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Friday, March 4, 2016

Crow Chronicles 2: Our Cathy Story

Post by Radhika Menon

Cathy Spagnoli and Manu with the team
Cathy Spagnoli’s visit to Tulika a few days ago brought back memories of her wonderful storytelling. I first heard her at The School, KFI, Chennai, probably in the early 80s when I was teaching there. The setting was perfect – Cathy sitting on a chair with a guitar under a banyan tree, with children and teachers on the ground all around her. She started her story in a quiet voice strumming the guitar softly. The audience listened in rapt attention – children, adults and birds alike!

But her toddler son Manu had had enough of sitting quietly while his mother paid no attention to him, so he let out a loud cry. Cathy, without missing a beat, put aside her guitar, put him on her hip and continued with the story! Manu was soon as engrossed as the rest of us.

That was the first time I had listened to a professional storyteller. These days storytelling has become so popular that they have become part of every children’s book event and book festival. Storytellers use every trick from props to movements to songs to dramatisations, much to the delight of children. While I admire the creativity and the energy of these storytellers I also wonder what the children remember at the end of it – the funny sounds, the fun movements, the catchy songs?  After listening to Cathy, it is the story that you carry with you. As she says, for storytelling “all you need is a story, a teller and a listener”. 

Priya's Day
After starting Tulika, I always talked about Cathy’s magical storytelling to Sandhya (Rao). About a year later, in 1997, I think, we heard that Cathy was performing in Dakshinachitra. I couldn't go for some reason but Sandhya did with her six-year-old son Tejas. Both came away enthralled. 

The story Cathy told that day was Priya’s Day, using a sheet of newspaper that seamlessly became a mat, a pestle, a broom, a paper cone with peanuts, grass, butterflies, a string of jasmine, a dosa and a happy face! Sandhya and I had no doubt that Priya’s Day would be our next book.

At the release of that book at the lovely store Manasthala, it was Jeeva (Raghunath) who told the story.  Adapting it in her inimitable style she told Priya’s Day using a newspaper, Cathy-style, and punctuating the story with Tamil film songs, Jeeva-style. 

And that is the story of how Jeeva became Jeeva Aunty the storyteller!

Cathy Spagnoli at the Tulika Bookstore, Chennai

Thursday, February 25, 2016

Crow Chronicles 1

1996. With Line and Circle, it was lift-off for Tulika's multilingual publishing programme for children. Save three months right at the start when we nested in one room on top of a rickety flight of stairs, home for the next thirteen years was 13 Prithvi Avenue in Abhiramapuram, Chennai.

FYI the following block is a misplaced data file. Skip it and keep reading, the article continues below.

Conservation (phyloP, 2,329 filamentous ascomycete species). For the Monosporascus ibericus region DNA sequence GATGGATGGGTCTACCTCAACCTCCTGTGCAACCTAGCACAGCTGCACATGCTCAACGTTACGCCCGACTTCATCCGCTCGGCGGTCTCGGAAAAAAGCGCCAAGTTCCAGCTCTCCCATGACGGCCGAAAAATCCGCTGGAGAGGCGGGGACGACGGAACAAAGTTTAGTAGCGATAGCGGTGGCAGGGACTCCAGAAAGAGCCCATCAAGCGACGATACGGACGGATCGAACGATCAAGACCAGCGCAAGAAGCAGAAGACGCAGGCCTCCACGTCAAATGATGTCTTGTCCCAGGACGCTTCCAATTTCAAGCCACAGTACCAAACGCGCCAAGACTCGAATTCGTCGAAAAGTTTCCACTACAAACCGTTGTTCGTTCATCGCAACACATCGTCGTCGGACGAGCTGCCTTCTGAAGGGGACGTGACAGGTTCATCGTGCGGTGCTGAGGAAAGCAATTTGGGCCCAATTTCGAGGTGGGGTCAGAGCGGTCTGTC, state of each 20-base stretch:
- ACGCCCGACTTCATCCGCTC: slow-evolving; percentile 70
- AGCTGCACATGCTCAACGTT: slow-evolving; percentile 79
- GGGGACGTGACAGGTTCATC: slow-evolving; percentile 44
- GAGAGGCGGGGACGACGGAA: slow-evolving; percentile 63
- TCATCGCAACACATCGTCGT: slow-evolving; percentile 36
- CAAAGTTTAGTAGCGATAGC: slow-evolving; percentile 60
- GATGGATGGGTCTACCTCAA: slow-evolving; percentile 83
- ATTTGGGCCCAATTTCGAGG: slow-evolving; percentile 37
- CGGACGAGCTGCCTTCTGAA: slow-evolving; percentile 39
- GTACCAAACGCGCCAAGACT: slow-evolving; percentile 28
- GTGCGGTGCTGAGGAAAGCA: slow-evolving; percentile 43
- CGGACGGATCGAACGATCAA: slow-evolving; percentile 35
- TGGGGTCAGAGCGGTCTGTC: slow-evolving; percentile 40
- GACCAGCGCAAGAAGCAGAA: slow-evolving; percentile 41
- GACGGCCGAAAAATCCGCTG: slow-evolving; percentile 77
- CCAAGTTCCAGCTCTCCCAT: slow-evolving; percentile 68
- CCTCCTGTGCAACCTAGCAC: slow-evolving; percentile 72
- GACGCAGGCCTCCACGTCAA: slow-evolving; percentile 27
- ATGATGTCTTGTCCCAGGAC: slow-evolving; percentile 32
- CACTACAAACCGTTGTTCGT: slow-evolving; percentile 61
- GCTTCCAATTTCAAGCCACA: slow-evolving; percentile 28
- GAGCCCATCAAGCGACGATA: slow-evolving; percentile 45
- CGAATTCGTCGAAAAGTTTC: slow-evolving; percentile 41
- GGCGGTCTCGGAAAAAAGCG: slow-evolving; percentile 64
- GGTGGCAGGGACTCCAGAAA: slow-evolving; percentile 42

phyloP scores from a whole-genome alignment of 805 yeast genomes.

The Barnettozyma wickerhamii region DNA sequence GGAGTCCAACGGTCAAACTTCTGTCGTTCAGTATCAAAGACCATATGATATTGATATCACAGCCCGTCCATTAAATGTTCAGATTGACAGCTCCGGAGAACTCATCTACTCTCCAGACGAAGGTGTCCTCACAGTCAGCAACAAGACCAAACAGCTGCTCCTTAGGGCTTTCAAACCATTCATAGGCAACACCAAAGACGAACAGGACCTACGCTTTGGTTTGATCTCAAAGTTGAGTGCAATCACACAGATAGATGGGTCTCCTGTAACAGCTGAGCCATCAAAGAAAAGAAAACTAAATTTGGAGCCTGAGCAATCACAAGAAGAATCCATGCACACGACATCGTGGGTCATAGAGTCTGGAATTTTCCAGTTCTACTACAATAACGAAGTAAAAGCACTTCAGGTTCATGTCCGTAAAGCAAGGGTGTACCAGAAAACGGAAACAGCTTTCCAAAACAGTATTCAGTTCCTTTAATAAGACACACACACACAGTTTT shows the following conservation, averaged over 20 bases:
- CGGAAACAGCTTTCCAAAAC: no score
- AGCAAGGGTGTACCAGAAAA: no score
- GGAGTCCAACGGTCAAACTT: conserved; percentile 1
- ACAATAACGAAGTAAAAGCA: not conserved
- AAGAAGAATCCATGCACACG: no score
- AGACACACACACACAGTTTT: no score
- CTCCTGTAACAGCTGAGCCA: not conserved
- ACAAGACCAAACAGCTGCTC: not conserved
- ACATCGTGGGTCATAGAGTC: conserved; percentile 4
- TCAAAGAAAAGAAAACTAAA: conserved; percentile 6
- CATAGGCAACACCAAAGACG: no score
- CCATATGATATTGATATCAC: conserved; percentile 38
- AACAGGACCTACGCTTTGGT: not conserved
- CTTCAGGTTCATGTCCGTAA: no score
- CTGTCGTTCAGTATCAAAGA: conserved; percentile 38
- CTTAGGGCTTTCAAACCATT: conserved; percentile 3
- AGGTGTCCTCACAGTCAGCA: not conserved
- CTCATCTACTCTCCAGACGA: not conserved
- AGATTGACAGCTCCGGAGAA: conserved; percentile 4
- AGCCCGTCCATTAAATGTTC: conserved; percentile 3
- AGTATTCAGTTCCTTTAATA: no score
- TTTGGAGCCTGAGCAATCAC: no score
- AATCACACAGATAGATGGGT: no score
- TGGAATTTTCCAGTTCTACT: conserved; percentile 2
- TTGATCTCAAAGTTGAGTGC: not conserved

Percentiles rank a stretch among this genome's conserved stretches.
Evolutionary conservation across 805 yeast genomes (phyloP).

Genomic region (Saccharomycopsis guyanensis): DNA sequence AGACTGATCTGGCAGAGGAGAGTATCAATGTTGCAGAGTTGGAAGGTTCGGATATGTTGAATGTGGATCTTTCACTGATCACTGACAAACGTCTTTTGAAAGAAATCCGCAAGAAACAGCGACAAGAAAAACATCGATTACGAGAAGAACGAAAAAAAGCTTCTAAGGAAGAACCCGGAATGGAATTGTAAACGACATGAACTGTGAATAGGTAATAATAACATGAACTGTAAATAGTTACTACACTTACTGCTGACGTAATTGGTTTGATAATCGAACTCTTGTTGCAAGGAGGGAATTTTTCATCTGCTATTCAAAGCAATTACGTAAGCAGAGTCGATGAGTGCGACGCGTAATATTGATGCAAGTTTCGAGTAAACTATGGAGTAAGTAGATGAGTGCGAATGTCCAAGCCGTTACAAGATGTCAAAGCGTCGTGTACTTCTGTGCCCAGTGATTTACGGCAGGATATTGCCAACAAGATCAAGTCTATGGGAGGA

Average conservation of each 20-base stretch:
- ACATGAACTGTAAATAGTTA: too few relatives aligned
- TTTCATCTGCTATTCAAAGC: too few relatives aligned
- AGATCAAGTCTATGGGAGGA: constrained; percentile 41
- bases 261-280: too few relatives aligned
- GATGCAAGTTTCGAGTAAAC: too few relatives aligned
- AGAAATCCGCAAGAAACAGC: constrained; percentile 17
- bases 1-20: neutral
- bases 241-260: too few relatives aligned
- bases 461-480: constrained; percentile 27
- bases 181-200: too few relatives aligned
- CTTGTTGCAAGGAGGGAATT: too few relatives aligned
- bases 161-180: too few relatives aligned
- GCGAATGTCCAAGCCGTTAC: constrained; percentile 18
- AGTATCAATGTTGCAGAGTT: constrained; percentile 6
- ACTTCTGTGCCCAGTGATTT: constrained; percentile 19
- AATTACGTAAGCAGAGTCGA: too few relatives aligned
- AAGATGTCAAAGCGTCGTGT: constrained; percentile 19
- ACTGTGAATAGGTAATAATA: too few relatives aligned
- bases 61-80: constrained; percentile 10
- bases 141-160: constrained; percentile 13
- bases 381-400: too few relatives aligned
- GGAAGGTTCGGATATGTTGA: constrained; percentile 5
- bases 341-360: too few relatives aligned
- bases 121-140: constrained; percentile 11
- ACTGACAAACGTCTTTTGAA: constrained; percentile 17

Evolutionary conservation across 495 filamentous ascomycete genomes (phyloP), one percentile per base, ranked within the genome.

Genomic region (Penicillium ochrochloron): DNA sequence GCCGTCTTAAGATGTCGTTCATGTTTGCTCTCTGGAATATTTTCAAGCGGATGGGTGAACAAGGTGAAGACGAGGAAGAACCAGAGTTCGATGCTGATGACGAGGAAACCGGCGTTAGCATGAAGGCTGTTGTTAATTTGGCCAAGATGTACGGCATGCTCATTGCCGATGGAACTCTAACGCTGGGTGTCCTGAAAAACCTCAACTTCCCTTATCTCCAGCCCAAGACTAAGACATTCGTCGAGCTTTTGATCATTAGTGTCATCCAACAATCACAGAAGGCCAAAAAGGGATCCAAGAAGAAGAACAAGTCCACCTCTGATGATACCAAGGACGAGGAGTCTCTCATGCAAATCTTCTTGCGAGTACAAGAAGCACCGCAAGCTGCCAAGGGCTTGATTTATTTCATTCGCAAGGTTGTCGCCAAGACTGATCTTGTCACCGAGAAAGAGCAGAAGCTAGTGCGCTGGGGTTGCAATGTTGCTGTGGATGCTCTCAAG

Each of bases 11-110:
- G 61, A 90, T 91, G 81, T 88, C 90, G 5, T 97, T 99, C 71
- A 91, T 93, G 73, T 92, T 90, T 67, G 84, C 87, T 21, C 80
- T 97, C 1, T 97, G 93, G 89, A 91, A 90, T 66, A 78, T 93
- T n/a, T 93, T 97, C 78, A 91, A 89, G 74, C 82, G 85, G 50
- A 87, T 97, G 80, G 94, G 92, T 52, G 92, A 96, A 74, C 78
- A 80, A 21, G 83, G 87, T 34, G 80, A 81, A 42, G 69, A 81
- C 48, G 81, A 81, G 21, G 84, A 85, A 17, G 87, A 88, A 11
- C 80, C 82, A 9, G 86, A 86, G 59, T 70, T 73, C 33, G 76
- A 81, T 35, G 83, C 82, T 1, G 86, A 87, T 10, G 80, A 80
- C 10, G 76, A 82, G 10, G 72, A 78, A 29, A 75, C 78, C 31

Dreaming up the first books: Lakshmi, Sandhya and Radhika (L to R)
Twenty years on, the Tulika crow is busier than ever. People have come, and mostly stayed. Interns have summered, wintered too. More tables and chairs and newer computers have found space. And books, books, books…

Techno magic: Design intern Anisha and comp-wiz Siva
Conducting book launches, reading trails and workshops... making, checking, packing and stacking books...  it was hands-on for everyone with everything. The crow wore many hats, adding many feathers to them along the way!

(Clockwise) Talking books: Radhika and Deeya
Climbing high: Lakshmi, Sandhya and Radhika in the stockroom
The quiet anchor: Radhika

The crow's new perch
In 2010, we packed up our nest and migrated to a quiet bylane close-by: 24/1 Ganapathy Colony Third Street, Teynampet. A comfortable new home, with a tree-filled backyard, a bright signboard in front, and a cosy bookstore for browsers – age no bar.

(Clockwise) Money-bird Thilak
Storytime with Niveditha
Books in the pipeline: Megha and Siva
All done shopping!
Drop everything and read!

Monday, February 22, 2016

Ranjan De and the crow

Post by Sandhya Rao

Ranjan De with writer Bindu Bhaskar Balaji at a workshop
We lived in a nest of sorts at the top of a flight of narrow iron stairs. Back then, the perch still provided a fair view of the city through the leaves of the shady trees surrounding Tulika's first home. There wasn't even that much traffic back then, just two people and the occasional three or four, dreaming dreams of books for children flying off in different directions. Ranjan, naturally, had the table facing the window and there he sat ... to dream, perchance to create.

Of course, his birdie num-nums were already up and flying: Number Birds was one of Tulika's first three books, and for Ranjan, a project close to his heart. He was the artist guy, the guy with genius at the ends of his fingers, the wacky sense of humour and the brilliant visual ideas, never mind if we had to do some mopping up afterwards! When the question of the Tulika logo came up, nobody wanted a quill (that's what the word, toolika, means, by the way, the old feather quill), it had to be a bird, a bird that everybody could see everywhere because it flew so far and so fast and was so bold, and brave, and part of the great big family of life. What else could it be but the common crow: that unmissable part of the sights and sounds of India? And so, Ranjan stood on the outer perimeter of our perch, gazing for hours at the skies, the trees, following the beady-eyed birds, studying them and studying them. We were getting a little nervous, then we started panicking and after that it was sheer paranoia! Our first three books were nearly ready, but where was the logo? "Here," said Ranjan, coolly one morning. And there it was, our kaka! Complete in its shining glory!